August 28, 2016
A reminder to readers: We’re in the thick of a Sunday Voice Series by Dr. Timothy C. Tennent, a close friend, mentor and colleague of mine. He serves as the President of Asbury Theological Seminary among other posts he holds across the global church. This Sunday Voice Series will continue to cover the Gospel of Mark over the next few months.
When the Sabbath was over, Mary Magdalene, Mary the mother of James, and Salome bought spices so that they might go to anoint Jesus’ body. Very early on the first day of the week, just after sunrise, they were on their way to the tomb and they asked each other, “Who will roll the stone away from the entrance of the tomb?”
But when they looked up, they saw that the stone, which was very large, had been rolled away. As they entered the tomb, they saw a young man dressed in a white robe sitting on the right side, and they were alarmed.
“Don’t be alarmed,” he said. “You are looking for Jesus the Nazarene, who was crucified. He has risen! He is not here. See the place where they laid him. But go, tell his disciples and Peter, ‘He is going ahead of you into Galilee. There you will see him, just as he told you.’”
Trembling and bewildered, the women went out and fled from the tomb. They said nothing to anyone, because they were afraid.
Most of you will remember hearing your parents or grandparents tell you fairy tales when you were a young child. They often contain stock phrases, like the opening phrase, “once upon a time” and the closing stock phrase, “And they all lived happily ever after.” The purpose of a stock phrase like those is intended to create a sense of closure and well-being: Victory achieved, justice served, mission accomplished, love found. It is all summed up in the phrase, “and they all lived happily ever after.” The dragon was slayed, the moral compass of the universe was righted, and the prince and princess have been united in nuptial harmony as the king sits on the throne.
Now, even though these are fairy tales, it has a strong influence on how we think about real history. We like positive resolution. We don’t like things unresolved or left hanging. When you read Matthew, Luke and John you come away with a strong sense of completion—the historical equivalent of “and they lived happily ever after.” Matthew recounts for us the Risen Lord in Galilee issuing the Great Commission: Go and make disciples of all nations…” The church is streaming forth to every ethnic group in the world. Luke and Acts triumphantly declare to the gathered disciples: “You are my witnesses in Jerusalem, Judea, Samaria and to the ends of the earth.” John offers: “As the Father has sent me, I am sending you.” These are huge, grand statements to reconciled disciples who are now preparing for a global mission. Satan is vanquished, the Faith of the Apostles is vindicated, Christ is on the throne, death is overturned, and the church is on the move!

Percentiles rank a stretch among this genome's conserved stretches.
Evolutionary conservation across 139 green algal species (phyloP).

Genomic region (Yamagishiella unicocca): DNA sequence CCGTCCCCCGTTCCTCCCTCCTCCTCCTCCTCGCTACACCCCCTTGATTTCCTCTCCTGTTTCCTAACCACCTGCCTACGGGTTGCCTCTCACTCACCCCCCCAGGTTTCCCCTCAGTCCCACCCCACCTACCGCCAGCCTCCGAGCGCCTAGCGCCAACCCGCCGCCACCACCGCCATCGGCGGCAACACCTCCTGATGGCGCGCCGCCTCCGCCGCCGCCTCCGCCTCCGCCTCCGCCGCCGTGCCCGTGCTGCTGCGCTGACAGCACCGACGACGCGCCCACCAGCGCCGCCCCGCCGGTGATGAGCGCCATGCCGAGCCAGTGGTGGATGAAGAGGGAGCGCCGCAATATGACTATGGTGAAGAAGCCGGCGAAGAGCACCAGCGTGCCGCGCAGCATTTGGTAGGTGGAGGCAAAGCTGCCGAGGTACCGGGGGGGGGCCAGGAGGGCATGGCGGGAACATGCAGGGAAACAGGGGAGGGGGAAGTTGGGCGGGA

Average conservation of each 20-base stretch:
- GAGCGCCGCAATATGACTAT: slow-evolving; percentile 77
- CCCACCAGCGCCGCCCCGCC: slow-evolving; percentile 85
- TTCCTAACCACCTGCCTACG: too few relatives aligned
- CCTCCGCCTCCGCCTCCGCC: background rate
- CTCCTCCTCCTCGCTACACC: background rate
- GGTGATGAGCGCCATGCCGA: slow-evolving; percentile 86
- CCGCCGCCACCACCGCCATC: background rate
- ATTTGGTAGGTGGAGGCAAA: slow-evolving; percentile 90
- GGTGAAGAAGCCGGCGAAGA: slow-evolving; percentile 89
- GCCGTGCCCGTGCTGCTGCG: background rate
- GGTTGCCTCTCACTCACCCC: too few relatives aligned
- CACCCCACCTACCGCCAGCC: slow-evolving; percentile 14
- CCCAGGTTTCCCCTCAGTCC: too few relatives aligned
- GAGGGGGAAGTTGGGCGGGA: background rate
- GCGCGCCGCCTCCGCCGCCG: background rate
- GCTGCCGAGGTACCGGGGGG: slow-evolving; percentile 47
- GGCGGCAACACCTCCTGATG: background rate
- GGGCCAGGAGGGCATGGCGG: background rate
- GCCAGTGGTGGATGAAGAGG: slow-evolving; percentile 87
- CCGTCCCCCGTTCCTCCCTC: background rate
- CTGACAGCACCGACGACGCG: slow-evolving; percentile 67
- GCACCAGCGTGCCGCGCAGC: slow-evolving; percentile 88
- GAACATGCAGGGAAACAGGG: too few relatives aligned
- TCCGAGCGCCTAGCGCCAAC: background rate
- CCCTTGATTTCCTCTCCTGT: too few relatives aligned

However, our series is on Mark’s gospel. Mark does not have such a neat resolution. It ends abruptly with verse 8: “Trembling and bewildered the women went out and fled from the tomb. They said nothing to anyone because they were afraid.” This is why we have four gospels, not one.
Mark, like the other three gospels, clearly proclaims the bodily resurrection of Jesus Christ. The gospel is fully present. But, what we do not have at the cross or at the empty tomb is—from the human side—a triumphalistic ending, or any tidy resolution. This is really important to remember, especially today when the church is in such disarray. Brothers and sisters, hear Mark’s account of the Resurrection: Jesus is Lord even when we don’t know what’s going on! Jesus is still the Risen One even if we are scared and afraid! Jesus has still conquered death even if we have deserted him and fled. The gospel is God’s wisdom even when the so-called wisdom of this world can’t see it.
The gospel is bigger than any story we can tell. In a way, this is what makes Mark’s gospel one of God’s greatest gift to us. He reminds us afresh that we are witnessing God’s redemptive actions. He reminds us that we live in a world which could not save itself and couldn’t think its way to the gospel. Mark reminds us that God is at work, even when human institutions stumble. Mark reminds us that the gospel is much bigger than any story we can tell.
This is why the message from the angel is so important: “Do not be afraid! You are looking for Jesus the Nazarene who was crucified—He is Risen!” This is the angel’s way of reminding us, even in our fears, that Jesus holds the keys of death and hell. Jesus has conquered sin and vanquished death. Through Jesus, sinners have been redeemed. The blood of the Lamb has made us more than conquerors!
Praise God for this good news. We serve a Risen Savior and He is greater than any of our fears!
This concludes this 30 week survey of Mark’s Gospel. I hope you have been blessed.
1. Do you need to remember that God has conquered sin and death even if we don’t always feel very victorious?
2. Does your church reflect through word and deed that Jesus is alive? If so, what are the signs of this? If not, what are ways this can be made clearer through the life and witness of the church?
The Sunday Daily Text through Mark’s Gospel is written by Timothy Tennent. Visit his blog here.